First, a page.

MD, PhD, FMedSci, FSB, FRCP, FRCPEd

If we search on ‘Medline’ for ‘complementary alternative medicine’ (CAM), we currently get about 13000 hits. A little graph on the side of the page demonstrates that, during the last 4 years, the number of articles on this subject has grown exponentially.

Surely, this must be very good news: such intense research activity will soon tell us exactly which alternative treatments work for which conditions and which don’t.

I beg to differ. Let me explain why.

The same ‘Medline’ search informs us that the majority of the recent articles were published in an open access journal called ‘Evidence-Based Complementary and Alternative Medicine’ (eCAM). For example, of the 80 most recent articles listed in Medline (on 26/5/2014), 53 came from that journal. The publication frequency of eCAM and its increase in recent years beggars belief: in 2011, they published just over 500 articles which is already a high number, but, in 2012, the figure had risen to >800, and in 2013 it was >1300 (the equivalent 2013 figure for the BMJ/BMJ Open by comparison is 4, and that for another alt med journal, e.g. Forsch Komplement, is 10)

How do they do it? How can eCAM be so dominant in publishing alt med research? The trick seems to be fairly simple.

Let’s assume you are an alt med researcher and you have an article that you would like to see published. Once you submit it to eCAM, your paper is sent to one of the ~150 members of the editorial board. These people are almost all strong proponents of alternative medicine; critics are a true rarity in this group. At this stage, you are able to suggest the peer reviewers for your submission (all who ever accepted this task are listed on the website; they amount to several thousand!), and it seems that, with the vast majority of submissions, the authors’ suggestions are being followed.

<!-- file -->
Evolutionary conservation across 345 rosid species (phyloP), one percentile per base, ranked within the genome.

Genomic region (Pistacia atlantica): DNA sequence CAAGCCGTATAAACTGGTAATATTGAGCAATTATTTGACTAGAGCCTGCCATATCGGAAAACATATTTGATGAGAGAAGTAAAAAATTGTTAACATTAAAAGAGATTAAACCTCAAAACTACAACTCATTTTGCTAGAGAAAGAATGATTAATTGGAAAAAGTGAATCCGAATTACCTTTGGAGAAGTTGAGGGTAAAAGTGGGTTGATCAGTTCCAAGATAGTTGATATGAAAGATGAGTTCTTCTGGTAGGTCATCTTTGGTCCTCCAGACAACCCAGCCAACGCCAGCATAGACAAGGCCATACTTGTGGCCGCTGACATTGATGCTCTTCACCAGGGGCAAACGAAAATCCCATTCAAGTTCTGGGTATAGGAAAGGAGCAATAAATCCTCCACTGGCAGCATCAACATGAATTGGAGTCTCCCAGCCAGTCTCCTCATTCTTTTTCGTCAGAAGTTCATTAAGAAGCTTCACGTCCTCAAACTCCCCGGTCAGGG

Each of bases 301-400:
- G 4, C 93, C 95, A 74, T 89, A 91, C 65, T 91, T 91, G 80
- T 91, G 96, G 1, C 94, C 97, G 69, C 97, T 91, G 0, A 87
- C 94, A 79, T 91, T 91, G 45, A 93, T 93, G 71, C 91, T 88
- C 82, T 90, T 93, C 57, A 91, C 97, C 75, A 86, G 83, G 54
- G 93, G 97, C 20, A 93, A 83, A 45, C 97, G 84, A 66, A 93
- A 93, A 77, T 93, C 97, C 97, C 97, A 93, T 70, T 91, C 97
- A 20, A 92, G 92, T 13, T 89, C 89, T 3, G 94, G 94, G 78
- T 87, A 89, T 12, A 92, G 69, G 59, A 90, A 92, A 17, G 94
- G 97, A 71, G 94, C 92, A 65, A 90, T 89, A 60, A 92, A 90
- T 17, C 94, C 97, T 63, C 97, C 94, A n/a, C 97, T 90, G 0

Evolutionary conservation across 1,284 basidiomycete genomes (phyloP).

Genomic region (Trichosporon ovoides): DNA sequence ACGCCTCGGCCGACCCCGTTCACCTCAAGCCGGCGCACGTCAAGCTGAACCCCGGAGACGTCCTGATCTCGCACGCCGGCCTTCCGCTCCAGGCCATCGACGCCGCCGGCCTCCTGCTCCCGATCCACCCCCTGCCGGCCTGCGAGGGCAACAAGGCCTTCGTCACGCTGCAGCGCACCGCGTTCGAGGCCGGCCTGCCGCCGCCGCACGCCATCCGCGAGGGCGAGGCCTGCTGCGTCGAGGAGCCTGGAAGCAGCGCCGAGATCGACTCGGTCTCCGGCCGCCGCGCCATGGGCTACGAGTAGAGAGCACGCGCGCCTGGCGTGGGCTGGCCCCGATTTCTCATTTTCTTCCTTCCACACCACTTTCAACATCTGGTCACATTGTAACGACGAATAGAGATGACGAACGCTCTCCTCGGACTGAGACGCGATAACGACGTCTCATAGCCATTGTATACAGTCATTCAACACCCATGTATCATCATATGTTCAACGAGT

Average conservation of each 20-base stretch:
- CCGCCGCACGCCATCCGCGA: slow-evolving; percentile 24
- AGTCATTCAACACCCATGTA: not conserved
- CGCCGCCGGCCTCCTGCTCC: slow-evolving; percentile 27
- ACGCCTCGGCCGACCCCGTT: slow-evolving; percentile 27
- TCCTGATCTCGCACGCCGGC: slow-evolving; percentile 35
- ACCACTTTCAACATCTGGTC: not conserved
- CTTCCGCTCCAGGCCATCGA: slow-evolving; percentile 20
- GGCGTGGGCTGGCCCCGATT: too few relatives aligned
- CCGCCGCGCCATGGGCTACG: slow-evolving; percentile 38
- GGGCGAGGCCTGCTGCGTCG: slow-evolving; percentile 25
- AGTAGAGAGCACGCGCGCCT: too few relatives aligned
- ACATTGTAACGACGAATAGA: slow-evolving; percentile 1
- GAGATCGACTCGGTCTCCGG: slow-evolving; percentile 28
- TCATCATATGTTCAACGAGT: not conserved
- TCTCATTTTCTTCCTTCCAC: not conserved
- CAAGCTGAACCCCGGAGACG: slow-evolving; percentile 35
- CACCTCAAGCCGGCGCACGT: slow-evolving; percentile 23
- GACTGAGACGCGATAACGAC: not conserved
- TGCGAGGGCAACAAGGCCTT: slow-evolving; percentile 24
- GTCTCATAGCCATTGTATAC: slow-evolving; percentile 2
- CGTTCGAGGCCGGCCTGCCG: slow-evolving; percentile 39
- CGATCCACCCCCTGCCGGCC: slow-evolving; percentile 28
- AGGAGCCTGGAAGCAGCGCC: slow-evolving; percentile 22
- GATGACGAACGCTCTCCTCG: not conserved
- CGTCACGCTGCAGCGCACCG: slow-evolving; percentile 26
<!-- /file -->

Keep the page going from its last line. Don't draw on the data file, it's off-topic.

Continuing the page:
It goes without saying that most researchers suggest colleagues for peer reviewing who are not going to reject their work (the motto seems to be “if you pass my paper, I will pass yours). Therefore even faily flimsy bits of research pass this peer review process and get quickly published online in eCAM.

This process explains a lot, I think: 1) the extraordinarily high number of articles published 2) why currently more than 50% of all alt med research originate from eCAM 3) why so much of it is utter rubbish.

Even the mere titles of some of the articles might demonstrate my point. A few examples have to suffice:

  • Color distribution differences in the tongue in sleep disorder
  • Wen-dan decoction improves negative emotions in sleep-deprived rats by regulating orexin-a and leptin expression.
  • Yiqi Huoxue Recipe Improves Heart Function through Inhibiting Apoptosis Related to Endoplasmic Reticulum Stress in Myocardial Infarction Model of Rats.
  • Protective Effects of Bu-Shen-Huo-Xue Formula against 5/6 Nephrectomy-Induced Chronic Renal Failure in Rats
  • Effects and Mechanisms of Complementary and Alternative Medicine during the Reproductive Process
  • Evidence-based medicinal plants for modern chronic diseases
  • Transforming Pain into Beauty: On Art, Healing, and Care for the Spirit

This system of uncritical peer review and fast online publication seems to suit many of the people involved in this process: the journal’s owners are laughing all the way to the bank; there is a publication charge of US$ 2000 per article, and, in 2013, the income of eCAM must therefore have been well over US$2 000 000. The researchers are equally delighted; they get even their flimsiest papers published (remember: ‘publish or perish’!). And the evangelic believers in alternative medicine are pleased because they can now claim that their field is highly research-active and that there is plenty of evidence to support the use of this or that therapy.

But there are others who are not served well by eCAM habit of publishing irrelevant, low quality articles:

  • professionals who would like to advance health care and want to see reliable evidence as to which treatments work and which don’t,
  • the public who, in one way or another, pay for all this and might assume that published research tends to be relevant and reliable,
  • the patients who have given their time to researchers in the hope that their gift will improve health care,
  • ill individuals who hope that alternative treatments might relieve their suffering,
  • politicians who rely on research to be reliable in order to arrive at the right decisions.

Come to think of it, the vast majority of people should be less than enchanted with eCAM and similar journals.

8 Responses to How to render alternative medicine ‘evidence-based’ in a hurry

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